Steve Jobs Never Worried About the Debt Ceiling
Everyone knows, or has heard the cliche, that markets hate uncertainty. It’s also a given that the future is always uncertain. How, then, do markets ever manage to function -- or, for that matter, businesses, which must make decisions today about investments that will pay off in the future?
Faced with the inherent contradiction, some economists have decided to -- what else? -- create a model to quantify the effect of policy uncertainty on the economy.
Regular readers know I’m a skeptic when it comes to uncertainty as the explanation for every wiggle in the markets, every downtick in consumer confidence, every percentage-point decline in business investment. In many cases, uncertainty is a euphemism for pessimism. So I approached the subject, not to mention the idea that a model could capture policy uncertainty with some degree of certainty, with a strong negative bias. After looking at some of the research, let’s just say I’m a little more receptive, but I’m not sold on the idea just yet.
Faced with an anemic recovery from the deep 2007-2009 recession, economists Scott R. Baker and Nicholas Bloom of Stanford University and Steven J. Davis of the University of Chicago, decided to design an index that would encapsulate policy uncertainty. Their index is made up of three types of information: the frequency of references to policy-related uncertainty in newspaper articles, the number of federal-tax-code provisions set to expire in future years and their revenue impact, and the extent of disagreement among forecasters about inflation and government spending.
The economists perform lots of cross-checks on their data, control for political slant, even scan 4,300 news stories to make sure their sample -- 10 leading U.S. newspapers -- is a good reflection of the trend, all of which the authors explain in their most recent paper.
Not surprisingly, their Economic Policy Uncertainty Index, or EPU Index, shows a surge in uncertainty around presidential elections, at the outbreak of wars and after the Sept. 11, 2001, terrorist attacks. The 1997 Asian financial crisis, on the other hand, didn’t produce an increase in policy uncertainty as measured by the index, leading the authors to conclude that policy uncertainty and ordinary economic uncertainty are different and can be distinguished from each other.
After the collapse of Lehman Brothers Holdings Inc. in September 2008, the EPU Index went up and stayed at elevated levels. Economic uncertainty? For sure. Pessimism? You bet. Aren’t they all of a piece?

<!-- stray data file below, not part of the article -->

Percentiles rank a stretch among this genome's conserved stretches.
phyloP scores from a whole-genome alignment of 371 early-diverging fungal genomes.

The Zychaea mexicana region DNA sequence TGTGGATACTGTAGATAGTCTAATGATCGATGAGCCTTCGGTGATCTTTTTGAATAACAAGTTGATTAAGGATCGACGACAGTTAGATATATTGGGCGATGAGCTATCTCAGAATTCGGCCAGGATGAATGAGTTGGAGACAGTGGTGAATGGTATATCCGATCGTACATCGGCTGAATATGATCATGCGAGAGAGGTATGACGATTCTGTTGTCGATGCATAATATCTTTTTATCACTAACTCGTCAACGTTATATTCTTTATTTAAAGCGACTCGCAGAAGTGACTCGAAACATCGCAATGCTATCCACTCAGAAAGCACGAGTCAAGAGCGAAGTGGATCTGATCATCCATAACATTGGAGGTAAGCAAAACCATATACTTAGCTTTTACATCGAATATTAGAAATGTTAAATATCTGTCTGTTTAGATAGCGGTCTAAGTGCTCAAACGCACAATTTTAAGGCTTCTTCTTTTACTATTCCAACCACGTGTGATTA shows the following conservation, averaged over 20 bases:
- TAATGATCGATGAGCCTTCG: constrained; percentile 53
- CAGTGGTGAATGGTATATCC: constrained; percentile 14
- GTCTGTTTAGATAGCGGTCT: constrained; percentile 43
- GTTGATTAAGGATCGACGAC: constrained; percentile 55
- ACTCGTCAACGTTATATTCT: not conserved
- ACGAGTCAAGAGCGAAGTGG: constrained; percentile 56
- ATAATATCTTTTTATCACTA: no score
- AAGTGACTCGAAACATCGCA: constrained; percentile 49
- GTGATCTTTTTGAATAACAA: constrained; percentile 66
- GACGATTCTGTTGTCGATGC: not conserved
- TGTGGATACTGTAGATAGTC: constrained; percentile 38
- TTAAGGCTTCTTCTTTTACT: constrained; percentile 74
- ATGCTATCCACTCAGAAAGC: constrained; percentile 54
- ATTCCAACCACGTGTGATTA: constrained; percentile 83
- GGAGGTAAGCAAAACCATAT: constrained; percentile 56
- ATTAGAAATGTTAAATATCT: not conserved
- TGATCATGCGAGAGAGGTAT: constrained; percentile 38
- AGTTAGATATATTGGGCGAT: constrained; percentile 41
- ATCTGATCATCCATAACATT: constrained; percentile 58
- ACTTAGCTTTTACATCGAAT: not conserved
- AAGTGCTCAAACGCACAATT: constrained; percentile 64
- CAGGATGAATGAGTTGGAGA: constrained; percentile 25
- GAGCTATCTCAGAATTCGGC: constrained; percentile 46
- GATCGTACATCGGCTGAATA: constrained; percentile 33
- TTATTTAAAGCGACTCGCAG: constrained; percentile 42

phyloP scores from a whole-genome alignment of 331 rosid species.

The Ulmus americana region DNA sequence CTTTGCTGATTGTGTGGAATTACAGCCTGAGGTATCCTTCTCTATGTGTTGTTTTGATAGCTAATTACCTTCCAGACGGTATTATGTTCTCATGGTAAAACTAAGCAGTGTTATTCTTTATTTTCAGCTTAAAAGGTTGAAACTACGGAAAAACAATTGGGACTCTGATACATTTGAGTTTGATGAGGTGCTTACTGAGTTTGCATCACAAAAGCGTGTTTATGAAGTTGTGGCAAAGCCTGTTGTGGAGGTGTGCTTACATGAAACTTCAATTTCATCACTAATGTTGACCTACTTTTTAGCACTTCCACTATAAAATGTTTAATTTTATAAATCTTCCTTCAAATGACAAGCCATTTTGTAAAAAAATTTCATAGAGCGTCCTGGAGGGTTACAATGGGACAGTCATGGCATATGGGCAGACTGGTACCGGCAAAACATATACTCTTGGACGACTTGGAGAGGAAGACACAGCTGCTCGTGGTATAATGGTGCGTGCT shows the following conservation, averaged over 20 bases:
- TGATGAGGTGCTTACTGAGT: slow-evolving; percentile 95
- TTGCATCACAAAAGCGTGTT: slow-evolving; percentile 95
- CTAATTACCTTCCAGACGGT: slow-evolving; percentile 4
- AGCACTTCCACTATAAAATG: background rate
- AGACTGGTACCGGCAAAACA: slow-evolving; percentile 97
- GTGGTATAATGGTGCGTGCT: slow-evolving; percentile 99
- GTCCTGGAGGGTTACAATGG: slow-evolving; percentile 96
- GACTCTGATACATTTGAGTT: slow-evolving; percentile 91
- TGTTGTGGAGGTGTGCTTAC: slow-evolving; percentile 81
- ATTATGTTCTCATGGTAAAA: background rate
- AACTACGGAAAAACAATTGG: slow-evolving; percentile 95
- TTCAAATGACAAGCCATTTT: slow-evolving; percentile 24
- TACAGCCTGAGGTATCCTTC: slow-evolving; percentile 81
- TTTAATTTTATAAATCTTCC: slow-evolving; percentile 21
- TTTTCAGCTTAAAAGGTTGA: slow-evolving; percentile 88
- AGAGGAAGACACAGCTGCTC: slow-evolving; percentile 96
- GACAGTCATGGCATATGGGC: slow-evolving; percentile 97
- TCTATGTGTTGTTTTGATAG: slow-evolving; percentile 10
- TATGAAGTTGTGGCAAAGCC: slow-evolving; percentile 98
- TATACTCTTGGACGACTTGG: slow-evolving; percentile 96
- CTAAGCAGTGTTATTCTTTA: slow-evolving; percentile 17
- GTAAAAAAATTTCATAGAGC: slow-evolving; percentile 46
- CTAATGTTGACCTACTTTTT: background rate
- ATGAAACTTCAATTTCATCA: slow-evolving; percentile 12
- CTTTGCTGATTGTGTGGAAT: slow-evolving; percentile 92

In a telephone interview this week, Davis acknowledged the difficulty of isolating uncertainty from pessimism, of differentiating between economic and policy uncertainty “even at the conceptual level, since often they go hand in hand.” Still, he and his colleagues have managed to document situations in which economic uncertainty didn’t breed policy uncertainty.
It isn’t hard to understand why the extreme readings during the debt-ceiling debate in the summer of 2011 and again at year-end 2012 (the fiscal cliff) were policy-related. But the authors maintain that policy uncertainty -- specifically about tax, spending and regulatory (but not monetary) policies -- explains the sustained high level since the recession.
Other metrics paint a different picture. For example, an index of 30-day implied volatility on the Standard & Poor’s 500 Index, or VIX, has been declining since late 2008. Davis explains the divergence between the VIX and EPU Index by their different time horizons: 30-day versus open-ended. In addition, “the VIX only covers part of the economy reflected by publicly traded corporations,” and two-thirds of private-sector workers are employed elsewhere, he says.
Davis is the first to admit that not all policy uncertainty yields bad results. For example, a debate in Congress about various alternatives for corporate tax reform would be a plus. “I’ll take that kind of uncertainty any day,” he says.
Now comes the “but.” Policy uncertainly surely is a factor in business decision-making, but it can’t be all that it’s cracked up to be. Why do I say that? More than half the companies on the 2009 Fortune 500 list were started during a recession or a bear market, according to a study by the Kauffman Foundation. The government is always fiddling with tax-and-spend policies during recessions, which is a source of policy uncertainty. Who can tell how long that timely, targeted and temporary fiscal stimulus is going to last?
“Policy is not that important to companies that turn out to be really successful,” says Robert Litan, director of research at Bloomberg Government, a part of Bloomberg LP. “Are the Steve Jobses of tomorrow sitting around worrying about the debt ceiling?”
Heavens, no. They’re too busy following their dream. Big companies are more cautious, have a greater fear of failure, but that isn’t where job growth comes from anyway. Entrepreneurs thrive in a world of uncertainty. They aren’t trying to meet existing demand for goods and services. They’re busy dreaming up something you never imagined you wanted or needed.
Even if entrepreneurs hated uncertainty, now that it’s become the norm -- and the EPU Index suggests that it has -- what’s the alternative?
(Caroline Baum, author of “Just What I Said,” is a Bloomberg View columnist.)
To contact the editor responsible for this article: James Greiff at firstname.lastname@example.org.